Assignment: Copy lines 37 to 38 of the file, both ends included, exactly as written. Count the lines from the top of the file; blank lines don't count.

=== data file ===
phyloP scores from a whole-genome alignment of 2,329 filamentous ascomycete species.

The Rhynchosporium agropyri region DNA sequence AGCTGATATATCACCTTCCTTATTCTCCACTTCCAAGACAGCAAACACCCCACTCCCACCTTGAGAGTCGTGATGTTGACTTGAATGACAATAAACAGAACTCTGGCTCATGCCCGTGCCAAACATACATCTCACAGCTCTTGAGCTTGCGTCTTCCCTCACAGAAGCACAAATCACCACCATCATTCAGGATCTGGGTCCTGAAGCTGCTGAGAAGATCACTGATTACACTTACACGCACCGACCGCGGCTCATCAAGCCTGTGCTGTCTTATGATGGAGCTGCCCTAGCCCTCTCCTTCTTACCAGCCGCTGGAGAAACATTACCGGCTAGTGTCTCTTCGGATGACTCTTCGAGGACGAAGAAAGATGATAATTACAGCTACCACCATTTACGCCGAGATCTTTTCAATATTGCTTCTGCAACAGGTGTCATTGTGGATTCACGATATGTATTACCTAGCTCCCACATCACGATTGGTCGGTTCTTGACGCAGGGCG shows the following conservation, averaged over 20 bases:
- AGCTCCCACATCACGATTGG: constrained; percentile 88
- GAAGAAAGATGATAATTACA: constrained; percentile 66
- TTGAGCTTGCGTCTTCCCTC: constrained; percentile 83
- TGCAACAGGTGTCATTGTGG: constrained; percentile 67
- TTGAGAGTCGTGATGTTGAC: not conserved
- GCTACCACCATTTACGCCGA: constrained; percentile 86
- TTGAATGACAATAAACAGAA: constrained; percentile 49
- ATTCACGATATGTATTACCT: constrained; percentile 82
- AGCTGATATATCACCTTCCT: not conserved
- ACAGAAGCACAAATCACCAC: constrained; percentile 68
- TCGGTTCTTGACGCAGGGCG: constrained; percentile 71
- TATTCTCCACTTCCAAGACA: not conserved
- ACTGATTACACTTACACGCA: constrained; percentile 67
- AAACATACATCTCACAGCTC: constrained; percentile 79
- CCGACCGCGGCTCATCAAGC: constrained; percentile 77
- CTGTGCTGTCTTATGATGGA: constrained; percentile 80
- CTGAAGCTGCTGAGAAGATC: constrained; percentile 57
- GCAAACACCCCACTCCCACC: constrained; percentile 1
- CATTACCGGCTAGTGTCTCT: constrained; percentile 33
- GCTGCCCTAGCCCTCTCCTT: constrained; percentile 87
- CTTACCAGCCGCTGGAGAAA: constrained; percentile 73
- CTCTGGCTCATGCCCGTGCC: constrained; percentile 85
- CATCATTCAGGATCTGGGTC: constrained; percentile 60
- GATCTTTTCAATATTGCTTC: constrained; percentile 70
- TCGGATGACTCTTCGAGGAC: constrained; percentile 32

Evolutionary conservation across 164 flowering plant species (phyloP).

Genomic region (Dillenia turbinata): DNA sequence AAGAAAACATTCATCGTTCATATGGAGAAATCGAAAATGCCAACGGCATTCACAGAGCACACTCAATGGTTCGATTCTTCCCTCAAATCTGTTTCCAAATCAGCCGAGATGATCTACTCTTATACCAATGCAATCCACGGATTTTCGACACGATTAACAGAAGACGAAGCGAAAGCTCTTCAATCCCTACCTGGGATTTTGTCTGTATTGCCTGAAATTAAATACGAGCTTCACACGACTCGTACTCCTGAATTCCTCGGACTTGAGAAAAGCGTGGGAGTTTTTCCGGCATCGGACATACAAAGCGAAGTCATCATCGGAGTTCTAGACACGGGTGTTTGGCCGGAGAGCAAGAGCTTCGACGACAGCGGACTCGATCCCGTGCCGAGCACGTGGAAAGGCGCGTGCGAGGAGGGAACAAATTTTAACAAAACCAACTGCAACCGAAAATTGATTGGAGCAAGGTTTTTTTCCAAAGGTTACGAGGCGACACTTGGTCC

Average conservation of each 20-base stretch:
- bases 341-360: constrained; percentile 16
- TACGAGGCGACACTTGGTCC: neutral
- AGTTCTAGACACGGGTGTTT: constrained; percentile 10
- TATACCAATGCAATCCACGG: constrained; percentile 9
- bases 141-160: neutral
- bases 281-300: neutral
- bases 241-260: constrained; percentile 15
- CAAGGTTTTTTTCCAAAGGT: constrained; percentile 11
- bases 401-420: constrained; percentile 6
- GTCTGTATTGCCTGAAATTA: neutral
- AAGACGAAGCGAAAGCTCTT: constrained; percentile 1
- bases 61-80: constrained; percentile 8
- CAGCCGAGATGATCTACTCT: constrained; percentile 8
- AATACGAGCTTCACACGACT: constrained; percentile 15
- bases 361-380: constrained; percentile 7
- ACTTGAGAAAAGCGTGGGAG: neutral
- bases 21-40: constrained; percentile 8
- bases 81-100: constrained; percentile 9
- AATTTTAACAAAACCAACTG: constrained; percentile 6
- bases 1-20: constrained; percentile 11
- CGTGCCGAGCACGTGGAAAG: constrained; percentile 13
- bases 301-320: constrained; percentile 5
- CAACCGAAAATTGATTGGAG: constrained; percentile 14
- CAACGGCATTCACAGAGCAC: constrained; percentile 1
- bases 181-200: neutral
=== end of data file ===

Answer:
- bases 241-260: constrained; percentile 15
- CAAGGTTTTTTTCCAAAGGT: constrained; percentile 11